Tutorial, to be arranged. Enforced corequisite: Honors Collegium 101E. Limited to junior/senior USIE facilitators. Individual study in regularly scheduled meetings with faculty mentor to discuss selected USIE seminar topic, conduct preparatory research, and begin preparation of syllabus. Individual contract with faculty mentor required. May not be repeated. Letter grading.

  • 188SB. Individual Studies for USIE Facilitators

    Units: 1

    Tutorial, to be arranged. Enforced requisite: course 188SA. Enforced corequisite: Honors Collegium 101E. Limited to junior/senior USIE facilitators. Individual study in regularly scheduled meetings with faculty mentor to finalize course syllabus. Individual contract with faculty mentor required. May not be repeated. Letter grading.

  • 188SC. Individual Studies for USIE Facilitators

    Units: 2

    Tutorial, to be arranged. Enforced requisite: course 188SB. Limited to junior/senior USIE facilitators. Individual study in regularly scheduled meetings with faculty mentor while facilitating USIE 88S course. Individual contract with faculty mentor required. May not be repeated. Letter grading.

  • 189. Advanced Honors Seminars

    Units: 1

    Seminar, one hour. Limited to 20 students. Designed as adjunct to upper division lecture course. Exploration of topics in greater depth through supplemental readings, papers, or other activities and led by lecture course instructor. May be applied toward College Honors for eligible students. May not be applied toward departmental honors. May be repeated for credit. Honors content noted on transcript. P/NP or letter grading.

  • 189HC. Honors Contracts

    Units: 1

    Tutorial, one hour. Limited to students in College Honors Program. Designed as adjunct to upper division lecture course. Individual study with lecture course instructor to explore topics in greater depth through supplemental readings, papers, or other activities. May not be applied toward departmental honors. May be repeated for maximum of 4 units. Individual honors contract required. Honors content noted on transcript. Letter grading.

  • 191. Variable Topics Research Seminars: Philosophy

    Units: 4

    Seminar, one hour; discussion, three hours. Variable topics; consult "Schedule of Classes" or "Department Announcements" for topic to be offered in specific term. Reading, discussion, and development of culminating project. May be repeated for credit with consent of instructor. P/NP or letter grading.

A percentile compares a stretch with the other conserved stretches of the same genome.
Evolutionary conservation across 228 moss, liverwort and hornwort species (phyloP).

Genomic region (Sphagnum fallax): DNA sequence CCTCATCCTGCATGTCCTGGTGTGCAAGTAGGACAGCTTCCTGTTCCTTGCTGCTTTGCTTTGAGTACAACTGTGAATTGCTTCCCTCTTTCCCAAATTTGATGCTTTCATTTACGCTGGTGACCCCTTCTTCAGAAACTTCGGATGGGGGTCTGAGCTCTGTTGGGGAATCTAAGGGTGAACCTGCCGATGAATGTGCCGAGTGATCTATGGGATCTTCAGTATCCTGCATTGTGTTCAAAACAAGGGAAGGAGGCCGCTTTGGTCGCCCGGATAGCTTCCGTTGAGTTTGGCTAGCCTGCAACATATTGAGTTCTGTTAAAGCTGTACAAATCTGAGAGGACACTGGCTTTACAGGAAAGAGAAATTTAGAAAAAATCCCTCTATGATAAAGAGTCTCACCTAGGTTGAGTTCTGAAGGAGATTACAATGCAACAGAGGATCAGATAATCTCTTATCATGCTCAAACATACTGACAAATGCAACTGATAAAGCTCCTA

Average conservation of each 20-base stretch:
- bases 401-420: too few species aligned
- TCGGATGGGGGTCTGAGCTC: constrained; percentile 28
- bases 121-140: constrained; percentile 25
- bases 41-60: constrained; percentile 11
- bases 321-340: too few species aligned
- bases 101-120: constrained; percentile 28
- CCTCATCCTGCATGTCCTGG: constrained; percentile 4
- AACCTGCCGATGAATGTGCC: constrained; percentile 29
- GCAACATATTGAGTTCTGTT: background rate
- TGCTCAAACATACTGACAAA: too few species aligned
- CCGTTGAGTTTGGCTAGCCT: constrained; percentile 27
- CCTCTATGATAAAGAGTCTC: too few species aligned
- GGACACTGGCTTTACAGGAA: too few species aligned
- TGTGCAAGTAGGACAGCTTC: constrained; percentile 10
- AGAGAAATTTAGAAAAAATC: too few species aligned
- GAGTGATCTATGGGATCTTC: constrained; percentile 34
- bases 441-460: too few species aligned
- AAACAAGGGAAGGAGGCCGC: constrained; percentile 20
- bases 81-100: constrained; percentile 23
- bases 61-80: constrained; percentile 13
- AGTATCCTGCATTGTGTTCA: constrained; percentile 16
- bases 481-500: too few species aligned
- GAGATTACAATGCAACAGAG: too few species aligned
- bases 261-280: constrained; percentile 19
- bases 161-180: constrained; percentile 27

• 198A. Honors Research in Philosophy

    Units: 2

    Tutorial, two hours. Limited to junior/senior philosophy honors program students. To be taken in conjunction with one upper division philosophy lecture course, either concurrently or in subsequent term, under direct supervision of lecture course instructor. Advanced work related to lecture course, further reading, and preparation of 12- to 15-page paper representing original research. Courses 198A and 198B must be taken in conjunction with two different lecture courses, and both must be taken to satisfy departmental honors requirement. May be repeated for credit. Individual contract required. Letter grading.

  • 198B. Honors Research in Philosophy

    Units: 2

    Tutorial, two hours. Limited to junior/senior philosophy honors program students. To be taken in conjunction with one upper division philosophy lecture course, either concurrently or in subsequent term, under direct supervision of lecture course instructor. Advanced work related to lecture course, further reading, and preparation of 12- to 15-page paper representing original research. Courses 198A and 198B must be taken in conjunction with two different lecture courses, and both must be taken to satisfy departmental honors requirement. May be repeated for credit. Individual contract required. Letter grading.

  • 198C. Honors Research in Philosophy